Mary Rice Hasson of the Ethics and Public Policy Center founded the Person and Identity Project in Washington, D.C., to help parents cope with just these kinds of questions.

Hasson stressed that when speaking with a young son or daughter with gender-identity discordance, you need to be aware of who has the child’s ear on this topic. Sometimes it’s a counselor, sometimes it’s a teacher, but the child is likely being coached.

“The kid has been given this path that is supposed to be the route to their happiness,” she said. “The kids are being taught, and they will feel permission to say, ‘My parents are transphobic.’ One thing that is important for parents to do is to affirm for the child that you love them.”

But parents should expect an alarming and heavy-handed response from the voices promoting transgenderism, said the panel. “Do you want a live son or do you want a dead daughter?” is the kind of message sent to parents.

Often, parents feel they need to respond with the same intensity. Don’t, said Hasson.

“Take the urgency out of the conversation. Say, ‘Let’s step back,’” she said. “Resist the plan they are being given. It’s like a script that many of these kids have. To break that dynamic, the parents who have been successful have said, ‘Wait a minute.’”

A great place to take the conversation is to talk about physical health, she said. That will take some effort in finding a pediatrician you can trust.

But, Deacon Lappert said, “What you say to parents and loved ones has a lot to do with the age of the person you are talking to.” 

“When the kid comes out in late adolescence and early adulthood,” the strategy is different, he explained. For instance, it may not be as necessary to point out what you believe. “Presumably, they know already. At that point, put all that aside and forge the relationship with them,” he said. “Research shows that when they maintain that relationship with their parents, their sexual acting out decreases.”

 

Know the Background

The Alabama deacon added that, for any age, it is important to know the science.

“They will talk about having the science behind them, but what they have is the smallest level of scientific affirmation,” he said. “The world literature is showing the opposite. Karolinska University Hospital in Stockholm has abandoned puberty blockers,” for instance, he said, along with Finland, Holland and the High Court in London.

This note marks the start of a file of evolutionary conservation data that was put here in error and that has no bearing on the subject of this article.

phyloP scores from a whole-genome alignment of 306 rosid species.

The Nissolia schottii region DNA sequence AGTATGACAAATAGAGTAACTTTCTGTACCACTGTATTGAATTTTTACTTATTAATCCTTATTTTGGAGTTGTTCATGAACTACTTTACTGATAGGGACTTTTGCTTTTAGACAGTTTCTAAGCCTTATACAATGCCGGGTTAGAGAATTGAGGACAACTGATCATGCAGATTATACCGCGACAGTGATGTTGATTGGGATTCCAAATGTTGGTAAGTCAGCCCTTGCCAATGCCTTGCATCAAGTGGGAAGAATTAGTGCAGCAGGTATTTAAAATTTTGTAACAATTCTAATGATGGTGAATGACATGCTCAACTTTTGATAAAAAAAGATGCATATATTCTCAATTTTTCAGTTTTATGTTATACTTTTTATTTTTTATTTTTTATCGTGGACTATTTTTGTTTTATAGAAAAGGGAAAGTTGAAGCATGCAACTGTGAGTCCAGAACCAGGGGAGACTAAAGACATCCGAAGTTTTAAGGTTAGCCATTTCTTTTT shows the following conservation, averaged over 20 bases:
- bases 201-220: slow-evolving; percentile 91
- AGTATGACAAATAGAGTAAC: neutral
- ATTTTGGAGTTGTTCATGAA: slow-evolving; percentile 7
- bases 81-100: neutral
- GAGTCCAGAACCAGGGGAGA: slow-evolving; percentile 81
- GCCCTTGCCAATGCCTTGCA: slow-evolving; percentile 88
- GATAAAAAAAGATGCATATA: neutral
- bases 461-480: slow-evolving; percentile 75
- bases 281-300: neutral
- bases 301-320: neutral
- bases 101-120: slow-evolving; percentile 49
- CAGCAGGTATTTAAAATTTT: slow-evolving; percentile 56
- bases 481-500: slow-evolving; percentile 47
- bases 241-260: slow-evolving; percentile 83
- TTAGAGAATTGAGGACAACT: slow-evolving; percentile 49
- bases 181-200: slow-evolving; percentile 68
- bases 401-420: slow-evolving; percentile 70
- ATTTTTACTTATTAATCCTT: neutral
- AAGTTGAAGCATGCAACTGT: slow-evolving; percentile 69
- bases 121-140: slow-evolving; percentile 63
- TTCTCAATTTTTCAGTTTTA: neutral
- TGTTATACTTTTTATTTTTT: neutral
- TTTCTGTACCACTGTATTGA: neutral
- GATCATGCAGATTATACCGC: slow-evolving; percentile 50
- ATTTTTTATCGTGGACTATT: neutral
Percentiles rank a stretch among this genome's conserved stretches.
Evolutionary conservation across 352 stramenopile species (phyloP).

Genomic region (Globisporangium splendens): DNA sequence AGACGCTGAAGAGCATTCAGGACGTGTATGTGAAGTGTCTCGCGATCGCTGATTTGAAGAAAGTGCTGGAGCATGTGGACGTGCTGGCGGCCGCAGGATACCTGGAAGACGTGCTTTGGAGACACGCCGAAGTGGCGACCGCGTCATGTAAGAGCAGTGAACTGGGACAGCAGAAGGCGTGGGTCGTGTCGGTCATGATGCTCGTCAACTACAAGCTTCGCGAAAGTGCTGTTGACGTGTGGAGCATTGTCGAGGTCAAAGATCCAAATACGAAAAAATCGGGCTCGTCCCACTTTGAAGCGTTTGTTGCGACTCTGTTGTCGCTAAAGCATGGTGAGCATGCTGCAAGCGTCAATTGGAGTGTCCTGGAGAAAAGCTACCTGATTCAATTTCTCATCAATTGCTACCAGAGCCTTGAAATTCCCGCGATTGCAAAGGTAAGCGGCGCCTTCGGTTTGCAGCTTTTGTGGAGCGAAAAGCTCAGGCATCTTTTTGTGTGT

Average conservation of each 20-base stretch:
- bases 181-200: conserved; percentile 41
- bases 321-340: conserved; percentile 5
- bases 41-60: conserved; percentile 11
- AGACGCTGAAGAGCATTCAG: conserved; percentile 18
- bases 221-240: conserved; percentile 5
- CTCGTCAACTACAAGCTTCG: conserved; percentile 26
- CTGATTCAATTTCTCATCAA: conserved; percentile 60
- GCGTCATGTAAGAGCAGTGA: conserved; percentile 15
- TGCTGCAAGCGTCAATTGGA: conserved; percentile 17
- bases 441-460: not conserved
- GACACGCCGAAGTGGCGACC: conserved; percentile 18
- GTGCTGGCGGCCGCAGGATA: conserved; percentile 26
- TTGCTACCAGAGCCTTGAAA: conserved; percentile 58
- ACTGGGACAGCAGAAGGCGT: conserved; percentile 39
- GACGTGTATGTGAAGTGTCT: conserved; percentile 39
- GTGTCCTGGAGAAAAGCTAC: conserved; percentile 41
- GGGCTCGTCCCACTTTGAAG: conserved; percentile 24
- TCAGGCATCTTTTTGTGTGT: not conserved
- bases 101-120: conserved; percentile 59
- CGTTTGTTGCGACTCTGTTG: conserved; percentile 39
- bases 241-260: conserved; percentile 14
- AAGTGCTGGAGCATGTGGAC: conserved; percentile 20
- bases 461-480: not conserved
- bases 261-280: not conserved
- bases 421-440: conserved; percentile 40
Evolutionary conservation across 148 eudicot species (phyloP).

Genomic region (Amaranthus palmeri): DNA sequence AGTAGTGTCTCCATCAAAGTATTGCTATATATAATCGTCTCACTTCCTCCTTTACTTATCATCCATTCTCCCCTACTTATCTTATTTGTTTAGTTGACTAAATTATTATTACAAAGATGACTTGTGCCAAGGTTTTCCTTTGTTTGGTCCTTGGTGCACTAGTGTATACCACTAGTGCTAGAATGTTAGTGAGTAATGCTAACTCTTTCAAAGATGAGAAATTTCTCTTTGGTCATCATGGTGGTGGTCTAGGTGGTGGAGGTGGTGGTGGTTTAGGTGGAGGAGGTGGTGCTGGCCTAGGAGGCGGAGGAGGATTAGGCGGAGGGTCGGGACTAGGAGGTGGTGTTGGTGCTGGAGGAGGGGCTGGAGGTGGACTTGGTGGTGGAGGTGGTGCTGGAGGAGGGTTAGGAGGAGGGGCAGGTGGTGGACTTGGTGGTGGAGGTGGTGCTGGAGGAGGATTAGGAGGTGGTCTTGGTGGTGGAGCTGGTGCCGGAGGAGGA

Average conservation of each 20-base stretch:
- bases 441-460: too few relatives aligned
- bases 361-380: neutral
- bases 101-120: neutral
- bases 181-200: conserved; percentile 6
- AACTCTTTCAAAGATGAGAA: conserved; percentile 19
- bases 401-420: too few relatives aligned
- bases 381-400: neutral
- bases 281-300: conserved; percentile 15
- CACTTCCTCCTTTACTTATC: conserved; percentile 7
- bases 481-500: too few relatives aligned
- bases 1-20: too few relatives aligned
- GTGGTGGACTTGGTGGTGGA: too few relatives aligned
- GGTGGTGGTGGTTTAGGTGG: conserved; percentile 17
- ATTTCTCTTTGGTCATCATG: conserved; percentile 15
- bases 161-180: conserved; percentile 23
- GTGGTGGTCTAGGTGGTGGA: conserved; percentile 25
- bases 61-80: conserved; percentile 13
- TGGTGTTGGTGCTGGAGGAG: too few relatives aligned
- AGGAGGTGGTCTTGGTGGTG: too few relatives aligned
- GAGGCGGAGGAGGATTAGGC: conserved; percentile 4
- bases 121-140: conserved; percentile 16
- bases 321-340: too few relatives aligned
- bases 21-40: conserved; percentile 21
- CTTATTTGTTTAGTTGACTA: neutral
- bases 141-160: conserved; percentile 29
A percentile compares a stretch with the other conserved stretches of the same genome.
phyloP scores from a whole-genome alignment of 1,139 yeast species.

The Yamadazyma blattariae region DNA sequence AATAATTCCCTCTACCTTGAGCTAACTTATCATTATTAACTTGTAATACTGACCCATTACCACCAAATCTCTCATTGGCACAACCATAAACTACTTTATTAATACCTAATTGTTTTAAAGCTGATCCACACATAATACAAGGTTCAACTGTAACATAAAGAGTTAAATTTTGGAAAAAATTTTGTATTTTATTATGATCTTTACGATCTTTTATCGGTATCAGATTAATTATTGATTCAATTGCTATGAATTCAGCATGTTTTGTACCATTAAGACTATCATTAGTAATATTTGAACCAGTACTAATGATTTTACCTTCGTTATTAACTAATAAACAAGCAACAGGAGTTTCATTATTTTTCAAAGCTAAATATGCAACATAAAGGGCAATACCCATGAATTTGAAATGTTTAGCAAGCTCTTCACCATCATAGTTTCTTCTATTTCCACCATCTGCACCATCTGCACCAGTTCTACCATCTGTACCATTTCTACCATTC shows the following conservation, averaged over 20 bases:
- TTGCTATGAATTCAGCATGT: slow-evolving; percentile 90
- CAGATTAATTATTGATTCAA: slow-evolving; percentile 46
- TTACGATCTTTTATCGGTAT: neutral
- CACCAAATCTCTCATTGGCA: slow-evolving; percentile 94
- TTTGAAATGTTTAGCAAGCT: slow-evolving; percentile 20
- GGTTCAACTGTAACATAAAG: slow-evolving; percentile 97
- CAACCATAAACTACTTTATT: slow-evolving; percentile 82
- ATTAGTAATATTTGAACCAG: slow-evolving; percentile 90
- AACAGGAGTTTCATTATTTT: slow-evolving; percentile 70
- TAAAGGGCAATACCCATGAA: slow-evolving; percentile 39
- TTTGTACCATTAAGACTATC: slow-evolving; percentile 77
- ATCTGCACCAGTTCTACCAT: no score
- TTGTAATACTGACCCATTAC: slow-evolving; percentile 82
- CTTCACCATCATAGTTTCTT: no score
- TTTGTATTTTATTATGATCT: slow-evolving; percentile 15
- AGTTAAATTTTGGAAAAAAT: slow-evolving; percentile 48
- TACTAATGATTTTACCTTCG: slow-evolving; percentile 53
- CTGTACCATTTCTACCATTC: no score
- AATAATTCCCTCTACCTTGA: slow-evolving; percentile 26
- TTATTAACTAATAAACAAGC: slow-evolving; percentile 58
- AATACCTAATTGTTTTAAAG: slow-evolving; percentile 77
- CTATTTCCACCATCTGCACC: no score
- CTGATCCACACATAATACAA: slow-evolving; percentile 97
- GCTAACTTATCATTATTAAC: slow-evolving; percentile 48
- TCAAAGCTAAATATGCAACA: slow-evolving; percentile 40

What is important is to address not just the symptoms — the gender-identity discordance — but the wound behind it, Hasson said.

Transgenderism is “socially contagious to particular kids because they are vulnerable and have preexisting issues. They have inferiority issues already,” she said, citing a study showing that young people with gender dysphoria have experienced high rates of emotional trauma and sexual or physical abuse from someone in their life, at home or away.

For these hurting individuals, the “LGBTQ” community offers a new chapter in a person’s life.

“It’s not just a middle-school fad, though there is some of that,” Hasson said. “It’s something that really deeply appeals to a wounded heart — ‘I can have a future. I can get affirmation.’”

“People experience a radical isolation living in the world in which we live,” Deacon Lappert said. “There is this deep desire for community. The transgender treatment offers hope. We tell them that we are going to solve the pain of being socially isolated.” But then the whole program unfolds, with puberty blockers, then top surgery and then face alteration. “But within about five to seven years, the suicide rate is back at 40%, 19 times the rate of the world population.”

It all comes back to St. Joseph, said Father Bochanski. The saint found happiness not by seeking his personal desires, but by serving Jesus and Mary.

“We become who we are only when we give ourselves away,” he said. “It’s the gift of self that shows us who we really are.”

The Basilica of the Sacred Heart (Sacré-Cœur) in Paris